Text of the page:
Rep. John Yarmuth (D)
Elected: 2006, 2nd term.
Born: Nov. 4, 1947, Louisville .
Education: Yale U., B.A. 1969, attended Georgetown, 1972-74, attended U. of Louisville, 1975.
Family: Married (Catherine); 1 child.
Professional Career: Stockbroker, 1969-71; Sr. aide, U.S. Sen. Marlow Cook, 1971-74; Publisher, Louisville Today magazine, 1976-82; Asst. vp of university relations, U. of Louisville, 1983-86; VP, Caretenders, 1986-90; Owner, columnist & executive editor, Louisville Eccentric Observer, 1990-2002; Co-host, Yarmuth & Ziegler, 2003; Commentator, Hot Button, 2004-05.
The congressman from the 3rd District is John Yarmuth, who won the district in 2006 by defeating five-term Republican Anne Northup. Yarmuth never held elected office before, but had spent four years as a Senate aide and more than two decades as a newspaper editor, publisher, and columnist. He comes from a wealthy family. His father, Stanley Yarmuth, founded National Industries, a conglomerate that started as a used car business; his maternal grandfather, Samuel Klein, ran the Bank of Louisville. John Yarmuth grew up in Louisville and went to Atherton High School, where he was elected student government president. After graduating from Yale University in 1969, he worked briefly as a stockbroker and then as an aide to Republican Sen. Marlow Cook. Yarmuth attended two years of law school but didn’t finish his degree. In 1976, he founded Louisville Today magazine, and served as publisher until 1982. He ran unsuccessfully for Louisville alderman in 1975, and for county commissioner in 1981. He worked in public relations from 1983 to 1990 for the University of Louisville and for a health care company. Unhappy with the policies of President Reagan and the Republican Party, Yarmuth switched his party affiliation to Democrat in 1985. (He says he first registered as a Republican as a favor to his father, who was a fundraiser for President Nixon.) In 1990, Yarmuth founded the Louisville Eccentric Observer, a free newsweekly popularly known as LEO, and for the next 15 years, penned a column called “Hot Coals” that promoted his mostly liberal views. He sold the publication in 2003, but continued his column and also did political commentary on television.
|John Yarmuth (D)||203,843||(59%)||($2,138,457)|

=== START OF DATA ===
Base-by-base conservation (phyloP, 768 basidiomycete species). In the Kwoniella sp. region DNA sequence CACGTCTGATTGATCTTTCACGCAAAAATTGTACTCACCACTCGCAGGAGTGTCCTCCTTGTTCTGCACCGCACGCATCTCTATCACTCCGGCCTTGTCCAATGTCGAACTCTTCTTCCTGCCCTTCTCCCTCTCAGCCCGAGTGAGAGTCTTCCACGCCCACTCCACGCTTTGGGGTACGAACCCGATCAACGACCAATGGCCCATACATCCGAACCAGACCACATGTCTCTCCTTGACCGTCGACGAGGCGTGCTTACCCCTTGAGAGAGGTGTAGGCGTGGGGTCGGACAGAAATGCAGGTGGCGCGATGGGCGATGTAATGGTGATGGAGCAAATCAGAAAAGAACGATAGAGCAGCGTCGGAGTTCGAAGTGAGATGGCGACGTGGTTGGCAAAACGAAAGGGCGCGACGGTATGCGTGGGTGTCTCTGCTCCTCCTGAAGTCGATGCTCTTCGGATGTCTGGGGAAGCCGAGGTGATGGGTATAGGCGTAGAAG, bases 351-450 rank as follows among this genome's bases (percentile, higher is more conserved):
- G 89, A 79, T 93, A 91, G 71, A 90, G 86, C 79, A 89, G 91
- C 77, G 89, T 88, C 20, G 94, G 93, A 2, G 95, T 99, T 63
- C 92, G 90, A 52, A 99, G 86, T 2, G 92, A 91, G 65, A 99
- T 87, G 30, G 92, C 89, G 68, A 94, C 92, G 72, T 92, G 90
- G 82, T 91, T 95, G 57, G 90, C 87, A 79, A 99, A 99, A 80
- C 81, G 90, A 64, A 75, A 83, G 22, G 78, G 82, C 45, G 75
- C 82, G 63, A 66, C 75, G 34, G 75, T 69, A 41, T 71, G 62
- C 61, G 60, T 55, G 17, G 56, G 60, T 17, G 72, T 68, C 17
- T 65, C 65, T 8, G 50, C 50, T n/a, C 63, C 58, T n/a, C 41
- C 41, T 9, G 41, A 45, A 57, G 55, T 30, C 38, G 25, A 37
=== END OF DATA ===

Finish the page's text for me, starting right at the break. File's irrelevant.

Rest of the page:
|Anne Northup (R)||139,527||(41%)||($1,708,081)|
|John Yarmuth (D)||Unopposed|
Prior Winning Percentages: 2006 (51%)
In 2006, Northup was again vulnerable in this Democratic-leaning district, which she’d fought hard to keep by bringing in millions of dollars in federal funds from her perch on the House Appropriations Committee. The Democratic Congressional Campaign Committee touted attorney Andrew Horne, an Iraq War veteran and first-time candidate. But Yarmuth raised more money and proved a more formidable candidate than Horne, winning the four-way primary 54%-32%. He called for an immediate pullout of troops from Iraq and referred to Northup as a “rubber stamp” for President Bush. Northup campaigned on the Republican tax cuts and her work for the district. Yarmuth ran on his support for universal health coverage, a minimum-wage increase and revamping the Bush administration’s No Child Left Behind education law.
The mother of six children, Northup suffered a wrenching personal tragedy during the campaign when her son died of an undiagnosed heart condition. She suspended her campaign for six weeks before returning to campaigning at the end of the summer. Then she unleashed a radio, television and Internet offensive that blasted Yarmuth for his liberal writings. She charged that Yarmuth supported doubling payroll taxes, removing the phrase “under God” from the Pledge of Allegiance and legalizing marijuana. Northup raised nearly $3.4 million to Yarmuth’s $2.3 million, which included $700,000 of his own money. Northup, who carried the district while Bush lost it in 2000 and 2004, could not overcome a national tide against Republicans that year, an environment made worse locally by a patronage scandal surrounding Republican Gov. Ernie Fletcher. Yarmuth won 51%-48%.
In the House, Yarmuth is generally a moderate Democrat, though he is more liberal on foreign policy issues and more conservative on economic issues. When he was on the Education and Labor Committee in 2007 and 2008, he pressed for changes in the No Child Left Behind Act that would let states decide whether schools are meeting the law’s requirements, which make federal funds contingent on students achieving proficiency on standardized tests. He also sponsored provisions in a higher-education bill to pay for more special education training for teachers and to forgive loans to teachers. He won House approval of his amendment to require Iraq to defray the costs of American troops stationed there. With his journalism background, Yarmuth co-sponsored a federal shield bill for news reporters and joined a “messaging” group that advises Speaker Nancy Pelosi and other Democratic leaders on media strategy. As he promised, he donated his congressional salary to Louisville-area community groups.
Northup came back for a rematch in 2008, after losing a primary challenge to Fletcher for governor. She criticized Yarmuth for supporting 2008’s $700 billion bailout for the financial markets, and also attacked his “present” vote on a resolution honoring Christmas, asserting he’d lost touch with his constituents. (Yarmuth is Jewish.) Even though Northup raised more money than Yarmuth, he had a much easier time than in 2006, winning 59%-41%.
A scratch golfer who once played as many as 100 rounds of golf a year, Yarmuth says that the demands of Congress prompted him to scale back his plans to spend a month every year at a home he recently built near a golf course in Ireland.